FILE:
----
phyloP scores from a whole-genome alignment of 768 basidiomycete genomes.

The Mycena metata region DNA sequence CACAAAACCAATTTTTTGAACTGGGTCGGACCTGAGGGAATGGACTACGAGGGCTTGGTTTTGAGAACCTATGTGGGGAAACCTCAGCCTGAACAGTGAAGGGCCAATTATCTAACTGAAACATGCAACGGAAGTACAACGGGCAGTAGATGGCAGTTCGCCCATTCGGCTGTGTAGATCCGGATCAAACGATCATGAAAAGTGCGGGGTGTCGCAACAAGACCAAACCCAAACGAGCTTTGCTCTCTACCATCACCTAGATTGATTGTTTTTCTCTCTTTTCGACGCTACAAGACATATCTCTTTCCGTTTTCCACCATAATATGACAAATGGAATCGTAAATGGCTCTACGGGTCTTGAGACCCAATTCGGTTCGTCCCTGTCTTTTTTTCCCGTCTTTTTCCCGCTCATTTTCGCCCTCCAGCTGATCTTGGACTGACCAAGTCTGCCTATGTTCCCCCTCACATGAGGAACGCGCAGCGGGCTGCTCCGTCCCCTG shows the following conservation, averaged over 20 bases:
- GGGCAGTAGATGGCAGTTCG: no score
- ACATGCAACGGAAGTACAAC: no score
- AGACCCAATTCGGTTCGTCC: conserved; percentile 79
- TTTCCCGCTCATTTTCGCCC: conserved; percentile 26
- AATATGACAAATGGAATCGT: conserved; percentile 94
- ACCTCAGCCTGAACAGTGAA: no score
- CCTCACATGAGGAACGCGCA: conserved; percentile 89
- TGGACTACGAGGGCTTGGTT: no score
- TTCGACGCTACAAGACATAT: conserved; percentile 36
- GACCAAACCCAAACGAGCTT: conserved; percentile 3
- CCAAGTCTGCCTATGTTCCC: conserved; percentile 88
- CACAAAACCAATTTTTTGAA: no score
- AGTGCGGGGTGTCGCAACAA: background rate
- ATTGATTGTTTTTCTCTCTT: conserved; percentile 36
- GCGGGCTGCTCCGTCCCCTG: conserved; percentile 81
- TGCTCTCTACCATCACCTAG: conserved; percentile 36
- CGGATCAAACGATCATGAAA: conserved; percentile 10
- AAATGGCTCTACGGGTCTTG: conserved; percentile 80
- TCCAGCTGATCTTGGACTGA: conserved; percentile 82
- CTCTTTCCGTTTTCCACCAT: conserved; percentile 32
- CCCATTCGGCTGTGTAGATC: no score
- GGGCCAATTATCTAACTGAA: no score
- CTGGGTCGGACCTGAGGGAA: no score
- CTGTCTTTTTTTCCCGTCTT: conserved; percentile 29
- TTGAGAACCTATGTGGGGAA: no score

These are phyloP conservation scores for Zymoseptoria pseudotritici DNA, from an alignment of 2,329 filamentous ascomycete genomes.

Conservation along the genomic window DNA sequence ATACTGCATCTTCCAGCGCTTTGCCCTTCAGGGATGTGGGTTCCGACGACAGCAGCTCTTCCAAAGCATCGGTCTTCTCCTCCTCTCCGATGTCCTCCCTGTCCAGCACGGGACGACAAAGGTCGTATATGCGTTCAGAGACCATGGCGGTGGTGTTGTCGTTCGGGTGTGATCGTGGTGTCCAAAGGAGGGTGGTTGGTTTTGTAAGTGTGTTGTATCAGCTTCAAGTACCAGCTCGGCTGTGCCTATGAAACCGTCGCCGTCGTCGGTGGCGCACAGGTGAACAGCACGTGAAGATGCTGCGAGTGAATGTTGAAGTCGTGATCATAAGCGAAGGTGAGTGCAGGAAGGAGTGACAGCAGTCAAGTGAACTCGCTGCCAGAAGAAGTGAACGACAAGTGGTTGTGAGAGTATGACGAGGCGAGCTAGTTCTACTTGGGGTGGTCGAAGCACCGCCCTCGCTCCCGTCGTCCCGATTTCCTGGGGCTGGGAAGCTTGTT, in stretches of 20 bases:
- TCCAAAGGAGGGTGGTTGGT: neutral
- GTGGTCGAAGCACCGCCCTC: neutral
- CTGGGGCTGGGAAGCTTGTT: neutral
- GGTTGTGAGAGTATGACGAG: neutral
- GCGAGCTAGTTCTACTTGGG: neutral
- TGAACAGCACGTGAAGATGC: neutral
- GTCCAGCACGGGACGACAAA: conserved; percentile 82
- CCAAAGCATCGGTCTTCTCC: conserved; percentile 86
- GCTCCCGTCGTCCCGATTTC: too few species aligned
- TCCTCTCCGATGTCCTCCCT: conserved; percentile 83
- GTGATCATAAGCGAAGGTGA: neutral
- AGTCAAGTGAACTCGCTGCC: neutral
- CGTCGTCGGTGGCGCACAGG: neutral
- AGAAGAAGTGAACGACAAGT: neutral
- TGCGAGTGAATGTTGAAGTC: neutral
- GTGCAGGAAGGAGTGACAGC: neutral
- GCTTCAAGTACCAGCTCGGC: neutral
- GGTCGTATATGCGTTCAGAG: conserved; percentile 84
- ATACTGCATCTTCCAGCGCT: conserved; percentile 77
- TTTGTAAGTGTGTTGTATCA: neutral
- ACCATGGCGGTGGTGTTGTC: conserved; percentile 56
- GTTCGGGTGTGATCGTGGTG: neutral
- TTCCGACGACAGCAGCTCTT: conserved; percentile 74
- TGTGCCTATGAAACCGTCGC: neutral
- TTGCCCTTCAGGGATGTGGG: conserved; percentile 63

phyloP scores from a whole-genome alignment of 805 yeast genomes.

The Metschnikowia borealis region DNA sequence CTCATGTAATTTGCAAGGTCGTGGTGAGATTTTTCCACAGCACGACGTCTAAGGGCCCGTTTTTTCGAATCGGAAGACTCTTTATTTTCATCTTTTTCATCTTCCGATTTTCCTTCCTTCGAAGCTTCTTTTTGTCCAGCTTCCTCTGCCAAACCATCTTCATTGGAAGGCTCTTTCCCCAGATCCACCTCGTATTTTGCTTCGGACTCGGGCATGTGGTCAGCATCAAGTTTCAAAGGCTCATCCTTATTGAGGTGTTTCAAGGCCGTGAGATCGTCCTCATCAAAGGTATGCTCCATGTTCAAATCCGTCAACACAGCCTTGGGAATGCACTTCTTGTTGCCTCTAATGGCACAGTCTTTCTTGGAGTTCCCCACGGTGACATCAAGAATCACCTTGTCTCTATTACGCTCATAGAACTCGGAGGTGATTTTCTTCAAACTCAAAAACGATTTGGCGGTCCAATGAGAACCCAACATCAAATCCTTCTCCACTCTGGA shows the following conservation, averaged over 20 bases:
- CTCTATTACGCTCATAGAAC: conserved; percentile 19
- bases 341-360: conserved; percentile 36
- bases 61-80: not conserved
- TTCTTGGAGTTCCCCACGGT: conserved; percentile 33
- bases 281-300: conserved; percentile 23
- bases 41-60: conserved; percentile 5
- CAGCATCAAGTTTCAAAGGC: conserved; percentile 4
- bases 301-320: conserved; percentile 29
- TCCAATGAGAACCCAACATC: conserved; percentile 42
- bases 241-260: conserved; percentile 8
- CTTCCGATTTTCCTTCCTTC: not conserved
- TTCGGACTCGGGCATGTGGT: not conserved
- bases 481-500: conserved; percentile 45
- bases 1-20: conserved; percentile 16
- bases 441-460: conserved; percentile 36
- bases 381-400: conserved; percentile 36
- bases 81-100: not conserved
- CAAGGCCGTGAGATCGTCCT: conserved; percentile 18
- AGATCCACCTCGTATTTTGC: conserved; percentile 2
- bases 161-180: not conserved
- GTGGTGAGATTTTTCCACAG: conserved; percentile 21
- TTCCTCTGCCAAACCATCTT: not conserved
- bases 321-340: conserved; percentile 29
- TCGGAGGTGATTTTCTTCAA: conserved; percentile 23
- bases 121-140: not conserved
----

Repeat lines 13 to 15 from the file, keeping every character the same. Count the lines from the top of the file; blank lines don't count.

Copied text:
- CCAAGTCTGCCTATGTTCCC: conserved; percentile 88
- CACAAAACCAATTTTTTGAA: no score
- AGTGCGGGGTGTCGCAACAA: background rate